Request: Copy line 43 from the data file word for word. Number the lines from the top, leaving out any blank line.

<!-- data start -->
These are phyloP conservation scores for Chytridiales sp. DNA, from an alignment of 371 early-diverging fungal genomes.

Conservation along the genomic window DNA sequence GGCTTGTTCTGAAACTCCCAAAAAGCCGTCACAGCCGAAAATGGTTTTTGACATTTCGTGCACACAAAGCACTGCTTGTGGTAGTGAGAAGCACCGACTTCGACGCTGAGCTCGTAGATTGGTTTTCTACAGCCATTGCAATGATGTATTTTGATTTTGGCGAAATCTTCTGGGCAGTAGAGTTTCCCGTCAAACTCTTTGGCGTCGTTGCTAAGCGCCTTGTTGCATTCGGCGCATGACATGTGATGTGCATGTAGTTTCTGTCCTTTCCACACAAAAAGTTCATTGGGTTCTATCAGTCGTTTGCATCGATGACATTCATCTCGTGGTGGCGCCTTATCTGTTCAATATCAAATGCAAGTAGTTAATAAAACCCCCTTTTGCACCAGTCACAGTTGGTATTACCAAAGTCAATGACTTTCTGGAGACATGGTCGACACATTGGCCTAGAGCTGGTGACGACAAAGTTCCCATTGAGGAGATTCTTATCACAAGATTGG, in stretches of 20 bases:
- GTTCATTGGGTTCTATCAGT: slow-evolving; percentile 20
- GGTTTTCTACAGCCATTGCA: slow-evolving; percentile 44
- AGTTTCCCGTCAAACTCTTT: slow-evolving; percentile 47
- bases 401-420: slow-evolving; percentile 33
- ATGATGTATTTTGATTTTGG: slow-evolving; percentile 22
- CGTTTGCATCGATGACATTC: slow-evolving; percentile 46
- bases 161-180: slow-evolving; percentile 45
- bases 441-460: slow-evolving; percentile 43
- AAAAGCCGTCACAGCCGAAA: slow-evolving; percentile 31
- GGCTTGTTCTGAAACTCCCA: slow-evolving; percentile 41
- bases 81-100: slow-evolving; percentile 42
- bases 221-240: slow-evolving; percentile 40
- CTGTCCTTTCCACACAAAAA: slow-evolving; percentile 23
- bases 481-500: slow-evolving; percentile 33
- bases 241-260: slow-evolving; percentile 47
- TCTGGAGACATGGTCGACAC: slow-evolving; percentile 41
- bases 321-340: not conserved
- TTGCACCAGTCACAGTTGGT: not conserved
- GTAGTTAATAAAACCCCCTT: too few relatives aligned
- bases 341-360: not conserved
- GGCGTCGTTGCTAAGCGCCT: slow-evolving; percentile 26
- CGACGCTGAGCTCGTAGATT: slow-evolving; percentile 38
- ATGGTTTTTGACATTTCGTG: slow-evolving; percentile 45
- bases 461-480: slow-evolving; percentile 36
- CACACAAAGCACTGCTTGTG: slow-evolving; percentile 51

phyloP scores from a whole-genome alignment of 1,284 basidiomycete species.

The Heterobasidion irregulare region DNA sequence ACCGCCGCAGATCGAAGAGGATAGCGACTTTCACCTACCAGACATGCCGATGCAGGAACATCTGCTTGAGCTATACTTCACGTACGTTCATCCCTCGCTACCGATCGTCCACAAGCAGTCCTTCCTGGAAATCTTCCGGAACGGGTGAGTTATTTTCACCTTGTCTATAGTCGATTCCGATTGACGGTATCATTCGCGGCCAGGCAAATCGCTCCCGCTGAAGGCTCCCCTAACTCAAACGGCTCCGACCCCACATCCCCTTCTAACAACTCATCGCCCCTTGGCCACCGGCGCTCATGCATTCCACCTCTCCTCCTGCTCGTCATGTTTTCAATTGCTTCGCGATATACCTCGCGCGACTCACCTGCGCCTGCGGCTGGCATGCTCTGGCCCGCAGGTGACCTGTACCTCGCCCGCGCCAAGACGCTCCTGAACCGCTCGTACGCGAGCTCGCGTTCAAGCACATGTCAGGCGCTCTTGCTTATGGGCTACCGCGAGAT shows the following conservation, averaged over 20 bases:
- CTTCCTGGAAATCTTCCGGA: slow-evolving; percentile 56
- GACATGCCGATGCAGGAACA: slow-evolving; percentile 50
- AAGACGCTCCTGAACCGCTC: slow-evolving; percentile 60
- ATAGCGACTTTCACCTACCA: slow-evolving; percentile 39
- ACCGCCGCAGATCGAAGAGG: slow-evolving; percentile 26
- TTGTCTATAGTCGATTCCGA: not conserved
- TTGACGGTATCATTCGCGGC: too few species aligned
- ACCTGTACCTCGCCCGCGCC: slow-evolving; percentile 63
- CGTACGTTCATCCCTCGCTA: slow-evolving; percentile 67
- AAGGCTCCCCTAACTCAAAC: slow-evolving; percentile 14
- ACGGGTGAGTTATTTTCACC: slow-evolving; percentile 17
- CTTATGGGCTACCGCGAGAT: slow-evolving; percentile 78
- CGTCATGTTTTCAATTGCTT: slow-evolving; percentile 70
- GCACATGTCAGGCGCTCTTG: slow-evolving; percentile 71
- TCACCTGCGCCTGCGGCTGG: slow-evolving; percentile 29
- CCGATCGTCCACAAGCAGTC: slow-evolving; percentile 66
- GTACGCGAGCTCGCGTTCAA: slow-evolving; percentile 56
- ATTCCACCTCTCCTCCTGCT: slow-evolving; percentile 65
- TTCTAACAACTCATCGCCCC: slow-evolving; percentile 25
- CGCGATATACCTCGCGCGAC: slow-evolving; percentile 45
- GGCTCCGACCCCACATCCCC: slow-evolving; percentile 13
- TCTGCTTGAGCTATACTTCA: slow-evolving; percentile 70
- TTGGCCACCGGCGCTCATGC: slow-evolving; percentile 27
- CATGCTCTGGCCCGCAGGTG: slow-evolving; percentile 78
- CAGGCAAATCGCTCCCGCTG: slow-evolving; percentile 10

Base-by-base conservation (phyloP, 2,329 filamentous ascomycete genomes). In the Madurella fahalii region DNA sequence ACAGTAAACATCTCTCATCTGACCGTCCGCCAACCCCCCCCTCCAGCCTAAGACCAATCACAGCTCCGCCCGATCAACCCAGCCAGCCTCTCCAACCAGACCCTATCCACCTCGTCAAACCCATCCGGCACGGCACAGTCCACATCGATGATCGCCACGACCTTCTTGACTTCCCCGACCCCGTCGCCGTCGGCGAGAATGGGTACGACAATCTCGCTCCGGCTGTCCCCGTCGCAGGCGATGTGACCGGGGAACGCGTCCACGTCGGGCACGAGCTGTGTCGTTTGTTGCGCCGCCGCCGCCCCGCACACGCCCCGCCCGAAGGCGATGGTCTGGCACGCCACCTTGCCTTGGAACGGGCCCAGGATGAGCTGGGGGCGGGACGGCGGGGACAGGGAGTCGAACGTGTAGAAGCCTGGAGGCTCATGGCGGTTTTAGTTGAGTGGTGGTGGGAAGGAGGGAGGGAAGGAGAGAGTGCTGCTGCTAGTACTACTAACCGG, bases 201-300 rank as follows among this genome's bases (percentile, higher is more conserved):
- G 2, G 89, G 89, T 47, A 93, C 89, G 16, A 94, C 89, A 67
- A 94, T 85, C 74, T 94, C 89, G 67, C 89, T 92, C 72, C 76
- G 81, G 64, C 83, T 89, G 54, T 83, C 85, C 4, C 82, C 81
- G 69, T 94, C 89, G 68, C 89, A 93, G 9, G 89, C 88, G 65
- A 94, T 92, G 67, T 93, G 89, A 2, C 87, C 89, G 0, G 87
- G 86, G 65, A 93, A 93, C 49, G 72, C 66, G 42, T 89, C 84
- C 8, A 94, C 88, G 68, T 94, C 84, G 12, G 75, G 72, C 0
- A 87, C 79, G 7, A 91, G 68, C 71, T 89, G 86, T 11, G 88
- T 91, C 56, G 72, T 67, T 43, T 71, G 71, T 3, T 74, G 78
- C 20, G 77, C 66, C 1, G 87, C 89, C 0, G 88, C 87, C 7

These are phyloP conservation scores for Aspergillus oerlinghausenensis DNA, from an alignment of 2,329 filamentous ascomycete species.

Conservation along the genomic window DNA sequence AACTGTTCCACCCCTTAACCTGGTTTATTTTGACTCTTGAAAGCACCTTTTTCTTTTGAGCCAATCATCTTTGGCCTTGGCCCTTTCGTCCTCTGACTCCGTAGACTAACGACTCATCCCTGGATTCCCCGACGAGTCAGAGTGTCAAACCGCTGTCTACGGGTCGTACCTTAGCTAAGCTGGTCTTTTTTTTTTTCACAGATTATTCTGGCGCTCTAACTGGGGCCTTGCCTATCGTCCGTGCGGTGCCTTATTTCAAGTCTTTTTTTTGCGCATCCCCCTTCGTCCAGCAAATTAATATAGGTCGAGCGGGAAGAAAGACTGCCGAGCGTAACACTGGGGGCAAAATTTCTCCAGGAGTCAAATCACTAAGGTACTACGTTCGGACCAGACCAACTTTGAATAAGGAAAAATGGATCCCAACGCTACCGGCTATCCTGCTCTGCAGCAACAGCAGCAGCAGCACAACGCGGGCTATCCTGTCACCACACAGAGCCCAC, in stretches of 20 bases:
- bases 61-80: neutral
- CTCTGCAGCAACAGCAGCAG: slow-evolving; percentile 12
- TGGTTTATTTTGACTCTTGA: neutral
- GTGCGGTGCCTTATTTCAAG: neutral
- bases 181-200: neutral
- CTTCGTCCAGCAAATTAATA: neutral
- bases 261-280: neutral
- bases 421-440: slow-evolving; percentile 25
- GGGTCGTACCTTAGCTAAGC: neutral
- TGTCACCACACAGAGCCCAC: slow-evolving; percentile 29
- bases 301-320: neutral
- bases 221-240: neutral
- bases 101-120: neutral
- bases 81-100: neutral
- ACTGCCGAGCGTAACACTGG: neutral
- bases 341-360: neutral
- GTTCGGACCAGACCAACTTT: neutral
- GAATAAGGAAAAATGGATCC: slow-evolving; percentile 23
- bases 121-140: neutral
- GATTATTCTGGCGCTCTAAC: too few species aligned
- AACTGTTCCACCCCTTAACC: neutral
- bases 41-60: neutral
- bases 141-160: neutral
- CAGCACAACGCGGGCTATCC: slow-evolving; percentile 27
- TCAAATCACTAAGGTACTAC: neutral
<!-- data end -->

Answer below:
- GCACATGTCAGGCGCTCTTG: slow-evolving; percentile 71